New Orleans, Louisiana
The French Mississippi Company, led by Jean-Baptiste Le Moyne de Bienville, established La Nouvelle-Orléans on Chitimacha territory in the spring of 1718. It was given Philippe II’s name because he was the regent for the French Kingdom at the time and was the Duke of Orleans. His name is a reference to the French city of Orleans. Following France’s defeat by Great Britain in the Seven Years’ War, the French colony of Louisiana was given to the Spanish Empire under the terms of the 1763 Treaty of Paris. New Orleans was a crucial port during the American Revolutionary War for sneaking supplies and equipment up the Mississippi River to the American rebels. The Geography of New, Orleans plays a significant role in shaping its economy and culture.
In the 1740s, Louisiana’s governor, Marquis de Vaudreuil, continued to be concerned about relations with the Native American population. Early in the 1740s, traders entered the Appalachian Mountains from the Thirteen Colonies. The Native American tribes would now depend on which of the numerous European colonists would be most advantageous to them in order to operate. In exchange for their allegiance, several of these tribes, particularly the Chickasaw and Choctaw, would exchange gifts and supplies. Native American tribes frequently raided the colony as a result of the colony’s ongoing economic problems and French weakness. The Chickasaw carried out raids along the Mississippi’s east bank all the way down to Baton Rouge in 1747 and 1748.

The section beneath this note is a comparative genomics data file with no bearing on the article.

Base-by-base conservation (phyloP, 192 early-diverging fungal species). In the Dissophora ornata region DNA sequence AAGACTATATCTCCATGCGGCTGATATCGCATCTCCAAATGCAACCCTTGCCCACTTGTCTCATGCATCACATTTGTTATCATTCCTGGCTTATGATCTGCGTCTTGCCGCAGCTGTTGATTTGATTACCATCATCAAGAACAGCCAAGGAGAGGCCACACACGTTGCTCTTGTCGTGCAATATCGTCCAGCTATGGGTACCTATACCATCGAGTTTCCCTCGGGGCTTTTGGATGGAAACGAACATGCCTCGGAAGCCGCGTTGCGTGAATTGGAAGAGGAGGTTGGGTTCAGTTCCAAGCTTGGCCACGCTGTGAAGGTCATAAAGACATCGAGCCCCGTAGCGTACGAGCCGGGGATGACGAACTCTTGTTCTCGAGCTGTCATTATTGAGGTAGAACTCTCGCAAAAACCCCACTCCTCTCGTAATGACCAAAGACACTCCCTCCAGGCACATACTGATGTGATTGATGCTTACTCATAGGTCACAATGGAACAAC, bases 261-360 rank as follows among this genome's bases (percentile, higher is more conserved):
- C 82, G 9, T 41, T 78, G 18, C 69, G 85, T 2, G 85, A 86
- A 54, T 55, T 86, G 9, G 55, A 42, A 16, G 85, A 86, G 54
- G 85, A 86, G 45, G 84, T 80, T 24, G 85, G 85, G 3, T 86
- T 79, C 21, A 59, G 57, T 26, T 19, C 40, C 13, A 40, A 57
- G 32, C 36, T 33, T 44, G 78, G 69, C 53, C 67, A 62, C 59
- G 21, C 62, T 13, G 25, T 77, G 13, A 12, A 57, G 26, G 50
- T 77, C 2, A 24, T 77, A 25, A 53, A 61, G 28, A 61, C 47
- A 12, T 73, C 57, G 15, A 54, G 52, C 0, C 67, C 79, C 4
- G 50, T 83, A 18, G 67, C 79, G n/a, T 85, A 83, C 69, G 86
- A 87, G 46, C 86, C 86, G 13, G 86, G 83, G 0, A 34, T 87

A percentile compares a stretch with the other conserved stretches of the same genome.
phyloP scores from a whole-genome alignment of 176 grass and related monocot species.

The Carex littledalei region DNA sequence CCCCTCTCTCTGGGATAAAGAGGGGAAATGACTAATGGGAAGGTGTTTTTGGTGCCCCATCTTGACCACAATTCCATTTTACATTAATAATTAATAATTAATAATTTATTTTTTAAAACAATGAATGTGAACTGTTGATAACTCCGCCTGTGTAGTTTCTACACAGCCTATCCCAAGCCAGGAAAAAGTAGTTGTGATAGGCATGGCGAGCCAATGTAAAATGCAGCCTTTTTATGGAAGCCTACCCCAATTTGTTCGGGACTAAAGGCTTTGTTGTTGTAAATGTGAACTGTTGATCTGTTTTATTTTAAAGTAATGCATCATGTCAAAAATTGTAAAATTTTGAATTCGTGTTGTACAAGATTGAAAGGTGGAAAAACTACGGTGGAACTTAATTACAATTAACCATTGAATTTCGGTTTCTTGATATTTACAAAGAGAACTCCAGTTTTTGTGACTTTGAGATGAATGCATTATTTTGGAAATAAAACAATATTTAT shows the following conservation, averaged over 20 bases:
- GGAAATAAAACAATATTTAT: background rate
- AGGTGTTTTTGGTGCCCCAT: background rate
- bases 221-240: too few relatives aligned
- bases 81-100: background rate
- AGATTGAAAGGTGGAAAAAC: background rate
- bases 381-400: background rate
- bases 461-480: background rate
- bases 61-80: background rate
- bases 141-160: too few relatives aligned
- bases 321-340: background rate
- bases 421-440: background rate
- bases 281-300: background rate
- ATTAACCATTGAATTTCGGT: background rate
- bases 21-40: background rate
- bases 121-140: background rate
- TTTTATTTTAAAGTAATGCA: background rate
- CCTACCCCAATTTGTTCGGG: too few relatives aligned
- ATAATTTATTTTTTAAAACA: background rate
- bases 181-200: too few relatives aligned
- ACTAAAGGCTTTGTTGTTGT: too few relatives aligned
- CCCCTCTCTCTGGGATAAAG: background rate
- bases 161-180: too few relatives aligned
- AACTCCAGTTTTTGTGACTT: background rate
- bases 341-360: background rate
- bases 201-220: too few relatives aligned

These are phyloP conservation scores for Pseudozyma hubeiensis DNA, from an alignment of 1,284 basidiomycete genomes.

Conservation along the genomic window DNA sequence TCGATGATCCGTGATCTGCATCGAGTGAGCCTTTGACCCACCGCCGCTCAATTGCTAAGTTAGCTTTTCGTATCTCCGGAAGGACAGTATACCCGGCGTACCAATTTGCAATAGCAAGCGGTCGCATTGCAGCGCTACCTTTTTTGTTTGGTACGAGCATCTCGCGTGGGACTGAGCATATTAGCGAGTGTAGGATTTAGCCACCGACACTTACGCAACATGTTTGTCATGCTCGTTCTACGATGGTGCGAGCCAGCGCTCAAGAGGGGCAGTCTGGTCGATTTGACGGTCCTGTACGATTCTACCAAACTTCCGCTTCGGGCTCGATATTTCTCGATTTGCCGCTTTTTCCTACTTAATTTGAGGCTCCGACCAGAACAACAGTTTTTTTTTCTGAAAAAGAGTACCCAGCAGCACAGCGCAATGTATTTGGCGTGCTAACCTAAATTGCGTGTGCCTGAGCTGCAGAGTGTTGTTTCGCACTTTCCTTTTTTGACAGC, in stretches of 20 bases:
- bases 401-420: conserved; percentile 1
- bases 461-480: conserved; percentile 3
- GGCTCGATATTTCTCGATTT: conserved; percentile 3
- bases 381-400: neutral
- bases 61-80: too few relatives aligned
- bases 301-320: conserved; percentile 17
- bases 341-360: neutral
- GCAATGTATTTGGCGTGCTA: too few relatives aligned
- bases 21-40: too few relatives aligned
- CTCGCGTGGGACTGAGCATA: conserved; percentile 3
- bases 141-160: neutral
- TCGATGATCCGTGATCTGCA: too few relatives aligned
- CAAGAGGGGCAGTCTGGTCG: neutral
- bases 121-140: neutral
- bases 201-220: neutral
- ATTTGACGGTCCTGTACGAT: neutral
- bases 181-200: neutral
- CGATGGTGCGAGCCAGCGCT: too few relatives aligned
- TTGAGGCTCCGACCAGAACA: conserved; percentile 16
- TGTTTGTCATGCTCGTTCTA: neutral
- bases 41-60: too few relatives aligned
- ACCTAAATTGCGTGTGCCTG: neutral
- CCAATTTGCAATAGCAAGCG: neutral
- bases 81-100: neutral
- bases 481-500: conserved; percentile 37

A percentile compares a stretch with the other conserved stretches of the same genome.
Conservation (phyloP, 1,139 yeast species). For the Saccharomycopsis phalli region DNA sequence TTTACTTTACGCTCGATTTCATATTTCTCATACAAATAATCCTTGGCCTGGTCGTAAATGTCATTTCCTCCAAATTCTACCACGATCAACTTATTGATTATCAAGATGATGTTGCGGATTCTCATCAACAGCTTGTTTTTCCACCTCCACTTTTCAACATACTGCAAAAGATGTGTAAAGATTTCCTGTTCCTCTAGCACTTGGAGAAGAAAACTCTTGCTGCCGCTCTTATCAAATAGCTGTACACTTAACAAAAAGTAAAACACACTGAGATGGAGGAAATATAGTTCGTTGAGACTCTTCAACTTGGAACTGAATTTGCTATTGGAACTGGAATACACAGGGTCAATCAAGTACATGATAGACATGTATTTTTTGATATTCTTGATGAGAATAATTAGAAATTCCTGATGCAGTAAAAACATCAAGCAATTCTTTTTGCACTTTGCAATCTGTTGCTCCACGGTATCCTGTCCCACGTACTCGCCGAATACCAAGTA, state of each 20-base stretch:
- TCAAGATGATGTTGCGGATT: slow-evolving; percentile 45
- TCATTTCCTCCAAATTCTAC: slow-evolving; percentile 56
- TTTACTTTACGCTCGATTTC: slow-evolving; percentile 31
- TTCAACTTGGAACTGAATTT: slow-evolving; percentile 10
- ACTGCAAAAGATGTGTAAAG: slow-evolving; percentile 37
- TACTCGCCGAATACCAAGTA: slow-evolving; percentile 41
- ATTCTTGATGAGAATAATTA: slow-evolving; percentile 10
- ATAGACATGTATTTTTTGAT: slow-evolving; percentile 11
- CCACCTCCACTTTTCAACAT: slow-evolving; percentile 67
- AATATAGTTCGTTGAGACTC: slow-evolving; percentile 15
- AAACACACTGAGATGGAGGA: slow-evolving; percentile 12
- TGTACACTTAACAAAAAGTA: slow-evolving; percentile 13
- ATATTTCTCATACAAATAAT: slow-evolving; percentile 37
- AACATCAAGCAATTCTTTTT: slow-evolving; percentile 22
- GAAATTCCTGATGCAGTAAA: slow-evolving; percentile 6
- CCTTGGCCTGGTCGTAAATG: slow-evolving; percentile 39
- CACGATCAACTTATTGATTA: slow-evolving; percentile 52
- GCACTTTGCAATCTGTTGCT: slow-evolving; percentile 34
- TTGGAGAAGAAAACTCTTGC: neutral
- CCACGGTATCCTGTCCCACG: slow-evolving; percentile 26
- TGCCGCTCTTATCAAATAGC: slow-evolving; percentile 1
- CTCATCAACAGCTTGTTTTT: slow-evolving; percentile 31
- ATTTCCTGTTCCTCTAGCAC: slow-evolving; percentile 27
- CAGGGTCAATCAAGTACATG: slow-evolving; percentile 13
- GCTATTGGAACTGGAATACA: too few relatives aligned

During the antebellum era, New Orleans’ port had a significant impact on the Atlantic slave trade. The port handled items that were imported and exported from other nations, which were then stored, moved to smaller vessels in New Orleans, and disseminated across the Mississippi River basin. Steamboats, flatboats, and sailing ships crowded the river. Despite its involvement in the slave trade, New Orleans at the time was home to the largest and wealthiest group of free people of color in the country, many of whom were educated, middle-class landowners.
The largest slave market in the United States was located in New Orleans, dwarfing the other antebellum southern cities. After the United States stopped engaging in international trade in 1808, the market grew. Two-thirds of the more than one million slaves transported to the Deep South via the domestic slave trade did so under duress. Estimates place the revenue from the selling of slaves in the Upper South at 15% of the economy’s value from staple crops. The value of the slaves as a whole was $500 million. The antebellum period’s ancillary economy, which included transportation, housing, clothes, fees, and other expenses, was estimated to have contributed 13.5 percent of the price per person, or tens of billions of dollars (2005 dollars, adjusted for inflation).
In comparison to other American cities, New Orleans reached its economic and population apex during the antebellum era. It was much bigger than all other southern cities and ranked as the fifth-largest city in the country in 1860. As neighboring regions had rapid economic expansion beginning in the middle of the 19th century, New Orleans’ relative prominence rapidly decreased. As railroads and roads expanded, river traffic dropped and goods were diverted to other transit routes and markets. The Great Migration in World War II and later saw many of the most ambitious people of color leave the state, often for West Coast locations. Beginning in the late 1800s, most censuses showed that New Orleans was losing ground to other American cities in terms of size.
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